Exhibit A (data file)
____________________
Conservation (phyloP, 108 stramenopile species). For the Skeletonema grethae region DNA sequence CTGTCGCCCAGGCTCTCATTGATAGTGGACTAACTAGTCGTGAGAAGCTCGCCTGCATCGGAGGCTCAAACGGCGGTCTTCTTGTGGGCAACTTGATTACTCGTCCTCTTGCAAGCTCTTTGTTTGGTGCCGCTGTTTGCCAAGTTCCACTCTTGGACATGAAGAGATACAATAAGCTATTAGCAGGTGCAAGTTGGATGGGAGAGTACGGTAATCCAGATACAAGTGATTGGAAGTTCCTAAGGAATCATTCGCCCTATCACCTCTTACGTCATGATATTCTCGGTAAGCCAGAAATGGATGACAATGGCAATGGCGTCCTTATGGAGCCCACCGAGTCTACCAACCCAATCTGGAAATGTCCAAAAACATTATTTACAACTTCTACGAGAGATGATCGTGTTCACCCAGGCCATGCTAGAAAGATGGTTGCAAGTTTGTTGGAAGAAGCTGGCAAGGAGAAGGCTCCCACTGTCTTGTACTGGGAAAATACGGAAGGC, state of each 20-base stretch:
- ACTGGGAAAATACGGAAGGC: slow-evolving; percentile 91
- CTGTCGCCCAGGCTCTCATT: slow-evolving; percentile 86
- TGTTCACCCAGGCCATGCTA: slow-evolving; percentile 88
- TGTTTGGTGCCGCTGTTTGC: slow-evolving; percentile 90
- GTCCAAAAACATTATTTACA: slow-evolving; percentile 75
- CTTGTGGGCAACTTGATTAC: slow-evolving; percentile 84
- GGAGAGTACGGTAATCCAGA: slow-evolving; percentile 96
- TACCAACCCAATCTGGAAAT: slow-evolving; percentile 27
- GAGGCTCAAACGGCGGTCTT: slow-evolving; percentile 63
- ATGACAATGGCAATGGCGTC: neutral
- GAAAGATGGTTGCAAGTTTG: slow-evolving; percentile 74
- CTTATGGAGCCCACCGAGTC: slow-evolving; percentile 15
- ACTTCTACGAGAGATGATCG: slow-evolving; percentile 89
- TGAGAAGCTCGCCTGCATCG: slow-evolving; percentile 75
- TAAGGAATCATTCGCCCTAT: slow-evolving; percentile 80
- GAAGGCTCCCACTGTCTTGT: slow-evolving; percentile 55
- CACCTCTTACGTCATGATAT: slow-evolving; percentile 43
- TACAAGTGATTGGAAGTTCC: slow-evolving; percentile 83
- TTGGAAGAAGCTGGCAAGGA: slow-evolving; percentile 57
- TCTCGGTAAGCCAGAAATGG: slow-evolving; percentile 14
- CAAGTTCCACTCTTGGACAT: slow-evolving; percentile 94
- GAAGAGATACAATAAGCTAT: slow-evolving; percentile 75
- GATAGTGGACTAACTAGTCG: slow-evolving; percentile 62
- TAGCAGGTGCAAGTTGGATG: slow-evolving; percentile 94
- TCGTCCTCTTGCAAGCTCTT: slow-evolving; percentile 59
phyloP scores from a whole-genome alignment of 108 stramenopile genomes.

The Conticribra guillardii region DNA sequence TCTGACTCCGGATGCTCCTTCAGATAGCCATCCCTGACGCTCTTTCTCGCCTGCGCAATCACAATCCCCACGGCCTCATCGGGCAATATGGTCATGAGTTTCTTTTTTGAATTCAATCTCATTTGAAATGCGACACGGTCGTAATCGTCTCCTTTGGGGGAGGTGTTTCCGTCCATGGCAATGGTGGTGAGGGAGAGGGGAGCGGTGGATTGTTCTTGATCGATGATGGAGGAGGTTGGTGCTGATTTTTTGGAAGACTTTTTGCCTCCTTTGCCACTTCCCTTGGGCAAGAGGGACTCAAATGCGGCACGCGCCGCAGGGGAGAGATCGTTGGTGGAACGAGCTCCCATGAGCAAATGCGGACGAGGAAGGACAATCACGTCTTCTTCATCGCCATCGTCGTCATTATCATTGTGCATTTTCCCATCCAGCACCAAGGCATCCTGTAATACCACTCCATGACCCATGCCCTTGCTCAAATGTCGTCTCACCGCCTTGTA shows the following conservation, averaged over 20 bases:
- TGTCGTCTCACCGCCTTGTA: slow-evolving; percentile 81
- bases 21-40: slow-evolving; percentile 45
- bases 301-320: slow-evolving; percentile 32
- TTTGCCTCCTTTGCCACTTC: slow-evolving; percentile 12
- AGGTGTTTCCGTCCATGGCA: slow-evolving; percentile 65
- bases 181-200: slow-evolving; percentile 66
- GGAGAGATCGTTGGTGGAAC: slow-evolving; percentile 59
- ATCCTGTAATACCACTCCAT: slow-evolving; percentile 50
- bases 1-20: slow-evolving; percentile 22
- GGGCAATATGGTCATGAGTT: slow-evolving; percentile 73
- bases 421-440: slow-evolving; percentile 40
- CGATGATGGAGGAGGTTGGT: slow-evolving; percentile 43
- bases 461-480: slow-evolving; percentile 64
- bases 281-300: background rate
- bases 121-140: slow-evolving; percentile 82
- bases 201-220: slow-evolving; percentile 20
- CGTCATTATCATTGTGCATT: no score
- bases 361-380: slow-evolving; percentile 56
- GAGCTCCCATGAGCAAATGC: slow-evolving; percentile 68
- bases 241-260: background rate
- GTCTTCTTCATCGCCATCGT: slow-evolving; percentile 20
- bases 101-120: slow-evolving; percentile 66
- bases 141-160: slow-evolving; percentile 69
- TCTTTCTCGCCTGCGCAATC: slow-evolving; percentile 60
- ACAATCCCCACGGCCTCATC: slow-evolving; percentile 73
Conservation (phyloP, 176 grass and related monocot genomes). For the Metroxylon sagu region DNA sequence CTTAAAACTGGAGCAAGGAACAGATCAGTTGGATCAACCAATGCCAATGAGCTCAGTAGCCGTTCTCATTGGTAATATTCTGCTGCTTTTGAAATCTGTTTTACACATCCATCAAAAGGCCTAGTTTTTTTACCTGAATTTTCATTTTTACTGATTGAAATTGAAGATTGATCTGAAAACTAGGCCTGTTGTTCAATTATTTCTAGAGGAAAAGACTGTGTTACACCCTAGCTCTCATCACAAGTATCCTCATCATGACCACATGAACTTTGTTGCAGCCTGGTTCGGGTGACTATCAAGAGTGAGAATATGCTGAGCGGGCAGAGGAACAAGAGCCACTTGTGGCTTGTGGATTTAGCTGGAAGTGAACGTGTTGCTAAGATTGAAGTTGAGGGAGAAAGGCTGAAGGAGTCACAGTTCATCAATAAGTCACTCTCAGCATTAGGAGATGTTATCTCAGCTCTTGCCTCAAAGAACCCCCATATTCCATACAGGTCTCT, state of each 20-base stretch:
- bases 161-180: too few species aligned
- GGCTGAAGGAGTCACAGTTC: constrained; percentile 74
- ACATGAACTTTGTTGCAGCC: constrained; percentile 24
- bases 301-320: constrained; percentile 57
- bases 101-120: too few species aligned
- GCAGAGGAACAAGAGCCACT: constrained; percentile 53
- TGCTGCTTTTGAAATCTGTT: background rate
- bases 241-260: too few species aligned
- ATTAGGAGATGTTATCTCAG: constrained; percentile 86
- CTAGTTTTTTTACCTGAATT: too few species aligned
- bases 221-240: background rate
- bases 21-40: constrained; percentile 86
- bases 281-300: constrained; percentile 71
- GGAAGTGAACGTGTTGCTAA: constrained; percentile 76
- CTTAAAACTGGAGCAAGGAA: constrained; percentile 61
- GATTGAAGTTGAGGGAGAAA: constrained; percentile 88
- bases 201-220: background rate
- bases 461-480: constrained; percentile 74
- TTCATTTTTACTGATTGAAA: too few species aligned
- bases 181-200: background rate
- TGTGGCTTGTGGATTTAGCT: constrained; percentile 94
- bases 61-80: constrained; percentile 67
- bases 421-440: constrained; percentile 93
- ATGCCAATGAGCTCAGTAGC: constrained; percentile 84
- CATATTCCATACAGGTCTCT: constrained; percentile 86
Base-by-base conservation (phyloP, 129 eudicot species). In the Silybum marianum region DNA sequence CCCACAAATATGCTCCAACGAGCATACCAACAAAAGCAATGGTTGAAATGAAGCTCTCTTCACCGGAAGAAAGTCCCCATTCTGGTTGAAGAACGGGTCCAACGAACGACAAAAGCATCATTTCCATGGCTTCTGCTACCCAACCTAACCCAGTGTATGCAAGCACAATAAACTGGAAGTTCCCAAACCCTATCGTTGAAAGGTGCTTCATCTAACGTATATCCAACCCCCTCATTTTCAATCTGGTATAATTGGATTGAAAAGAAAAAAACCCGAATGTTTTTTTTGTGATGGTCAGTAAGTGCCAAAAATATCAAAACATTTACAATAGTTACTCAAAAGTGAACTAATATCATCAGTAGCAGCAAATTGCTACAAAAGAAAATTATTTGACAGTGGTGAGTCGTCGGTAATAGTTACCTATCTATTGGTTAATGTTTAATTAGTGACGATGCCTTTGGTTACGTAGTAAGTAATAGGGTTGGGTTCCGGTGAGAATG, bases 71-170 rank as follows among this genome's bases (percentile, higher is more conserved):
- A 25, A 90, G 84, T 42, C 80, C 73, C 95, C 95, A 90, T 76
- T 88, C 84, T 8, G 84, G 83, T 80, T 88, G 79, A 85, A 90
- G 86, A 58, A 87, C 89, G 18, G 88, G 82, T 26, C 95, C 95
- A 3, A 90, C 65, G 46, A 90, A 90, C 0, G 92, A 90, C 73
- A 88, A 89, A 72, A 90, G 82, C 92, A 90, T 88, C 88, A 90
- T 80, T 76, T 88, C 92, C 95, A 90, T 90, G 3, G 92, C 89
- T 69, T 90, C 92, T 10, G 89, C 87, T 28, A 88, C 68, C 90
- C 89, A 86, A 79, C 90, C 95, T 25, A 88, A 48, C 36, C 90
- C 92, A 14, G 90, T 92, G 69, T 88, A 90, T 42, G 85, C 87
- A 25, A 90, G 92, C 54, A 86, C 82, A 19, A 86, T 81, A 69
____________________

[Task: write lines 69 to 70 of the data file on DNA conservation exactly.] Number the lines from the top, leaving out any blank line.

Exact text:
- CTTAAAACTGGAGCAAGGAA: constrained; percentile 61
- GATTGAAGTTGAGGGAGAAA: constrained; percentile 88